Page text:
Is Menopause a Protected Characteristic?
Menopause has been rejected by the government as a protected characteristic under the Equality Act but this does not mean employers can simply ignore it as an issue in the workplace.
The need for employers to have appropriate, lawful and compassionate workplace policies in place is now all the more relevant.
Many businesses have specific menopause policies in place and encourage the training of managers and staff to raise awareness about the symptoms and struggles that menopausal women face in order to hopefully prevent an exodus of talent.
Menopause in the workplace
A study in 2022 by the Fawcett Society found that 1 in 10 women had left a job during menopause, whilst Research Without Barriers found that when not supported by their employers, up to one million women in the UK could be forced out of their jobs.
Had menopause been made a protected characteristic it would have made it illegal to discriminate against those experiencing menopausal symptoms.
What are protected characteristics?
They are a specific set of characteristics that make it illegal to discriminate against and include age, disability and race, amongst others.
“Whilst as employment lawyers we would have welcomed clarity on this matter and a change in legislation but going forward, business owners can help to prevent problems occurring and by having a menopause policy in place is a great starting point.”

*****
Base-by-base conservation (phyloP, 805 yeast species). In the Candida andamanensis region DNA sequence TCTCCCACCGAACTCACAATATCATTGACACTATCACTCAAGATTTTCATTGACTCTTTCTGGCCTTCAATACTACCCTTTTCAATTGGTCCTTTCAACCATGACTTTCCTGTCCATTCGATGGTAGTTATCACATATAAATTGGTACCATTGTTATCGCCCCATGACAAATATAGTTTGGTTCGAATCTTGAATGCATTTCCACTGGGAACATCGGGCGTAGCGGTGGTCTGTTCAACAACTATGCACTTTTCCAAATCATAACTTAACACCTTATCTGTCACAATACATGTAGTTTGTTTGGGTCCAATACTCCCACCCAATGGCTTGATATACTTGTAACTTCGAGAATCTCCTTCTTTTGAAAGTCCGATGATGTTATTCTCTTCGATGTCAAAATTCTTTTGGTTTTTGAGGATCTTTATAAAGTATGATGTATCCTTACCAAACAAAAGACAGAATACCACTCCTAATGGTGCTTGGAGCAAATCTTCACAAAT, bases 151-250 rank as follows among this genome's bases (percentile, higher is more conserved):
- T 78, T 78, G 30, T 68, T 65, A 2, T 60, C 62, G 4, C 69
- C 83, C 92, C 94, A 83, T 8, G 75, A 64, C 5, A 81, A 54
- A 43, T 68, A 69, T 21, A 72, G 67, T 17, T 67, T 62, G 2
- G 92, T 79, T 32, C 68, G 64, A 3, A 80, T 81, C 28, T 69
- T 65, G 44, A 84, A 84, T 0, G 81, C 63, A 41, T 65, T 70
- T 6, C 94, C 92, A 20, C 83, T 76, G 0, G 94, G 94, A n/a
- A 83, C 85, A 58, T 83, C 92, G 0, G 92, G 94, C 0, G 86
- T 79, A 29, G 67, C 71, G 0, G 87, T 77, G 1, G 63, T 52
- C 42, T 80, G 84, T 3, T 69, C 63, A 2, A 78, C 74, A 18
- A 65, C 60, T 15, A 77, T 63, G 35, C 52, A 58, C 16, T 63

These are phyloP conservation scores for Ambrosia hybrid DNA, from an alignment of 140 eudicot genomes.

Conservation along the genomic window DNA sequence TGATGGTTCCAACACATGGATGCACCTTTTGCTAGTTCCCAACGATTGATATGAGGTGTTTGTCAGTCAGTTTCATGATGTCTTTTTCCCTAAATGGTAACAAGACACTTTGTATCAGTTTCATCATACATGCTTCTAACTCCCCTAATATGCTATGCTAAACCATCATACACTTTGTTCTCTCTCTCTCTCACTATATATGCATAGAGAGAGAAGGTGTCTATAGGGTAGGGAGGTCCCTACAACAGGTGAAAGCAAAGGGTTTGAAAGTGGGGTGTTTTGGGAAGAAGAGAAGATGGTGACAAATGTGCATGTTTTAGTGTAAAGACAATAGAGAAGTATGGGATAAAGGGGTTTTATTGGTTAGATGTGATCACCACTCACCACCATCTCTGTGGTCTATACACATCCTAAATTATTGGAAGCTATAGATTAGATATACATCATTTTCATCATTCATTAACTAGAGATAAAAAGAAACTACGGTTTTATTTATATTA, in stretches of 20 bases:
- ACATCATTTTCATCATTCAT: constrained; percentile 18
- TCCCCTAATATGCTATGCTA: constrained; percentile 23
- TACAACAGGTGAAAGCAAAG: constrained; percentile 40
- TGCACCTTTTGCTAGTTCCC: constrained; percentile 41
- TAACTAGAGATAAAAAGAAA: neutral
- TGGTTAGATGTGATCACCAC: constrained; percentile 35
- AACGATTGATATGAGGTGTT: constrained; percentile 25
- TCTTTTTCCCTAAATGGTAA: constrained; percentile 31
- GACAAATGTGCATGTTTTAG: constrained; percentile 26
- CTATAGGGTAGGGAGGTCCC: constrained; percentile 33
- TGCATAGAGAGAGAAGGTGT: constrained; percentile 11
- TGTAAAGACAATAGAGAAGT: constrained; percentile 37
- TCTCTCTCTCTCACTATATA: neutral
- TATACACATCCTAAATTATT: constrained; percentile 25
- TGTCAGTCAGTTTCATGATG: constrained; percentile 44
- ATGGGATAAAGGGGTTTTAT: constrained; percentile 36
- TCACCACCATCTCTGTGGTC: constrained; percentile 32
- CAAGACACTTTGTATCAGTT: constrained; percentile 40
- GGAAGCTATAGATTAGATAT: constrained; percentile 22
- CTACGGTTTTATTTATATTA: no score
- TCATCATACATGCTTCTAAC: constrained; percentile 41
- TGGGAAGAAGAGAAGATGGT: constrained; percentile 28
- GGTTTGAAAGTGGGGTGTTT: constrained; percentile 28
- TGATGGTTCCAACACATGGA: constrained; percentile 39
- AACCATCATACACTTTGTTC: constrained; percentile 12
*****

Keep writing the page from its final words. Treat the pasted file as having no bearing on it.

“One thing I would say though is that this policy needs to be actioned and worked upon over time in order to mitigate the risk of employment claims at a tribunal, training and having a respectful working environment is all part of the process,” added Susan.
UK Government rejects the Menopause as a Protected Characteristic
The government rejected the proposal, warning of “unintended consequences which may inadvertently create new forms of discrimination, for example, discrimination risks towards men suffering from long-term medical conditions.”
“However, there still might be occasions when employers could find themselves facing complaints from staff going through the menopause if their symptoms are not taken seriously and so having a menopause policy backed up with the evidence of training, support and advice is always a good idea,” added Susan.
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